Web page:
A $44 million federal grant, aimed at improving child care quality in New Jersey by implementing a public rating system, is set to run dry by the end of 2017.

Playing with children (NiDerLander, ThinkStock)
NiDerLander, ThinkStock

A study released Wednesday finds that while the financial boost helped child care centers make improvements, many centers would face enormous challenges maintaining these improvements and living up to higher standards unless the state steps in.

According to Advocates for Children of New Jersey, typical child care centers that depend on state subsidies for a quarter of their children, would actually lose some of their revenue — up to 21 percent — after working to reach an average-to-high rating with Grow NJ Kids, New Jersey's Quality Rating Improvement System.

Maintaining a higher rating is accompanied by costs, said ACNJ president Cecilia Zalkind, and despite those added expenses, subsidies from the state per student would not change.

"It's ludicrous to think that programs can do this without additional funding," Zalkind told New Jersey 101.5. "While there's some additional money up front for one-time costs ... there's not enough in the system to sustain that quality."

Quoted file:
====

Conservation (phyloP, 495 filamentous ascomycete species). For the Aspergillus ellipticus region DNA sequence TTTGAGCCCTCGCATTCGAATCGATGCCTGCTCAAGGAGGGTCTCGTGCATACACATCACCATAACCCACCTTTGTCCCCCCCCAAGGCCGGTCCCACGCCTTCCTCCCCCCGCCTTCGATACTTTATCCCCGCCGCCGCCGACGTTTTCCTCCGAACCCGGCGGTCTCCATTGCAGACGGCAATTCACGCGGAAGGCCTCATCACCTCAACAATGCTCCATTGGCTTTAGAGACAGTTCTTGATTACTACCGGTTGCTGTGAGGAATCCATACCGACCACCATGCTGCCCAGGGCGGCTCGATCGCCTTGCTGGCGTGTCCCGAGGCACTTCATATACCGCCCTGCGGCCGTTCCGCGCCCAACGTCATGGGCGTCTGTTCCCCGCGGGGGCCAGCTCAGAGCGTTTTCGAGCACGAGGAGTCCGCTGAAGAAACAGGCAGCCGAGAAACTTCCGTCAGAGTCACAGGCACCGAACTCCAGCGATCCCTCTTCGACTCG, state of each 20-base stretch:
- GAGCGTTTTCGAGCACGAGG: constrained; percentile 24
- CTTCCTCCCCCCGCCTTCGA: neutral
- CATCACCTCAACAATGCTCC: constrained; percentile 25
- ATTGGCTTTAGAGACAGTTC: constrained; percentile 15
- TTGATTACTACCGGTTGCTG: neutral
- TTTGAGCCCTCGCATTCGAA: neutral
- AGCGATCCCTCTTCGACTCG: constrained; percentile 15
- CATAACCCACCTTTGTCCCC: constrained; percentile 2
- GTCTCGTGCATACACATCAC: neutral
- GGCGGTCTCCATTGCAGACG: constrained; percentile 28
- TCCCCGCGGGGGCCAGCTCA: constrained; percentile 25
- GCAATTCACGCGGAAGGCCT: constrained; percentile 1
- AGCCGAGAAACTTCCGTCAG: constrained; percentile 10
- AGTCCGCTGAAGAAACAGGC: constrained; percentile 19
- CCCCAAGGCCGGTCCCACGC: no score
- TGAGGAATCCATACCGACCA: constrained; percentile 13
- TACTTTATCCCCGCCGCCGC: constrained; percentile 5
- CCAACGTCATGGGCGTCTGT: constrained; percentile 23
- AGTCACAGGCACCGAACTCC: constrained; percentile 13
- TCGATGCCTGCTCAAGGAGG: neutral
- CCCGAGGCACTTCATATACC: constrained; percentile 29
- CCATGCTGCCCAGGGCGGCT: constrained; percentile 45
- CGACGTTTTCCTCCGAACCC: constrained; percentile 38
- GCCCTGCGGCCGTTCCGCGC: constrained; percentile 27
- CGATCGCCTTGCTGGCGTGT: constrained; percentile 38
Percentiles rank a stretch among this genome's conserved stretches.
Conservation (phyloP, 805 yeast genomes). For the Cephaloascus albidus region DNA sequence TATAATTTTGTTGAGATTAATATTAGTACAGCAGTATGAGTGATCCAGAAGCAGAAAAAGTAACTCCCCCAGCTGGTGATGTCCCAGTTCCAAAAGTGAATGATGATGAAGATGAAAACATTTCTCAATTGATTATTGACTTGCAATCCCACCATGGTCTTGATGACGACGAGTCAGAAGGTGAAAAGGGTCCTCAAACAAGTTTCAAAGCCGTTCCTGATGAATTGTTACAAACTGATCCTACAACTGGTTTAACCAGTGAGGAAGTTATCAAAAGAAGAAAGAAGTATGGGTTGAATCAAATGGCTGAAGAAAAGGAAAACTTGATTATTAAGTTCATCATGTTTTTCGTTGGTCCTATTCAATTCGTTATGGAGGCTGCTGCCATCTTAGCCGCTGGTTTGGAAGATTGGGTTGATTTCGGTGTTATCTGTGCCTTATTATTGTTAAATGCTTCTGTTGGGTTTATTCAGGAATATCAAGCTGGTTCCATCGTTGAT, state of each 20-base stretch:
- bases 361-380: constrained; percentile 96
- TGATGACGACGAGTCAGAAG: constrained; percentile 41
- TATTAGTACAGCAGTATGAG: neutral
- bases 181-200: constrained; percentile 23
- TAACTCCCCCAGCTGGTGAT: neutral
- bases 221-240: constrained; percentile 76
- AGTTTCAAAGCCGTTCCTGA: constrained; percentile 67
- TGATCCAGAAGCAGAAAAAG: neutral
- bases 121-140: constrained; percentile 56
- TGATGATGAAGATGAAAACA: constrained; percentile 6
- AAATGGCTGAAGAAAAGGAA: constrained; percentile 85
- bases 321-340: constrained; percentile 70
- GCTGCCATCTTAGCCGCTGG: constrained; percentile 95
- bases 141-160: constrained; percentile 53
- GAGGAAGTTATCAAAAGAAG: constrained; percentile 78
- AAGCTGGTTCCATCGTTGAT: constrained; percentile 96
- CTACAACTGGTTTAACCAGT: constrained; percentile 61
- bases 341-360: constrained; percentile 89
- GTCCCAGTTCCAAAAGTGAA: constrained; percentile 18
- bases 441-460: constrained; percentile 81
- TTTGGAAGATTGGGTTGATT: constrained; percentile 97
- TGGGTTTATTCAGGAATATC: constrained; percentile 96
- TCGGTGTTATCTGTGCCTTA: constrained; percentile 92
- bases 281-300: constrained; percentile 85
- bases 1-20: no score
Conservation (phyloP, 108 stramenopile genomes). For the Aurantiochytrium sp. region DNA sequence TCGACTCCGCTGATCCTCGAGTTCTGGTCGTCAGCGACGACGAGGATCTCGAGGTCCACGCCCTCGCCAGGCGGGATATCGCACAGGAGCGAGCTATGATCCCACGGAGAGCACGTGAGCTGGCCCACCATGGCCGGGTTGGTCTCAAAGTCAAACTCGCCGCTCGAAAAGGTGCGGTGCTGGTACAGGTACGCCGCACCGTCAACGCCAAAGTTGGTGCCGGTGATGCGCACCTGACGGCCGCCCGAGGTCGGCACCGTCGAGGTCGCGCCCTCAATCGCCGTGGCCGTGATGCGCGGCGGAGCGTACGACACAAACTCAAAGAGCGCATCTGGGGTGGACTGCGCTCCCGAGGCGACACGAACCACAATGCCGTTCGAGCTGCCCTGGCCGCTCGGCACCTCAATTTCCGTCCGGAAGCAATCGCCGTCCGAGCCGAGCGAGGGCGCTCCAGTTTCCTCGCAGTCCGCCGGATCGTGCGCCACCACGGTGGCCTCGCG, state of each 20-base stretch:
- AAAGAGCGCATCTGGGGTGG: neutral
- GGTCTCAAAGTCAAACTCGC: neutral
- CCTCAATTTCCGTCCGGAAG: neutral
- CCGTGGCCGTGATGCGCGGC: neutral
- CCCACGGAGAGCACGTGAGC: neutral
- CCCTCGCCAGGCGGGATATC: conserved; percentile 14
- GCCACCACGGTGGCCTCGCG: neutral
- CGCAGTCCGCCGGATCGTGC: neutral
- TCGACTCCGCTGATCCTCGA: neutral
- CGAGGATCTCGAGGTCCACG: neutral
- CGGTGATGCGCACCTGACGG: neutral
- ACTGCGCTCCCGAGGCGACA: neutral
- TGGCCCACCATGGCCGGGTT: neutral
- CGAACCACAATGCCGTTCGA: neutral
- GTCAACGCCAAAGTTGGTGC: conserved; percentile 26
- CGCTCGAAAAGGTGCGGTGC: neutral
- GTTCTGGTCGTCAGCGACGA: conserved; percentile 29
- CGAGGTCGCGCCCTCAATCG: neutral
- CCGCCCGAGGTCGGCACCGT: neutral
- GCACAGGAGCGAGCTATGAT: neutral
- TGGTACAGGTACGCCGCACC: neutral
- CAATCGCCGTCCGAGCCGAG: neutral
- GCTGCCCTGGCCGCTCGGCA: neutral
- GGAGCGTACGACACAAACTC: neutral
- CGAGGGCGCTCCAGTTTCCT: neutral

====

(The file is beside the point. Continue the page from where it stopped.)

The state child care reimbursement rate has not changed over the past nine years, the ACNJ report noted. And the amount centers are reimbursed for low-income children is far less than the standard cost of tuition.

For a center to break even at "Level 3" of the quality scale, the infant reimbursement rate would need to jump more than 100 percent, the report found. The toddler reimbursement rate, which is currently the same as the infant's, would need to increase $80, and preschool reimbursement would need a $49 boost.

"While the goal of improving quality is a good one, we need to support it," Zalkind said.

The report calls on the state to increase the child care subsidy reimbursement rate to reflect the true cost of delivering high quality care, as well as create a multi-tiered reimbursement system that could motivate providers to move up the quality ladder. ACNJ also suggested legislators create a tax credit that would reward child care centers for maintaining quality.

The federal Race to the Top grant received in 2013 is expected to reach about 1,800 child care sites by the end of 2017. As of December 2016, more than 1,100 centers were participating in Grow NJ Kids.

The system will eventually serve as a database for parents interested in browsing the quality grades of nearby child care centers.

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Contact reporter Dino Flammia at dino.flammia@townsquaremedia.com.

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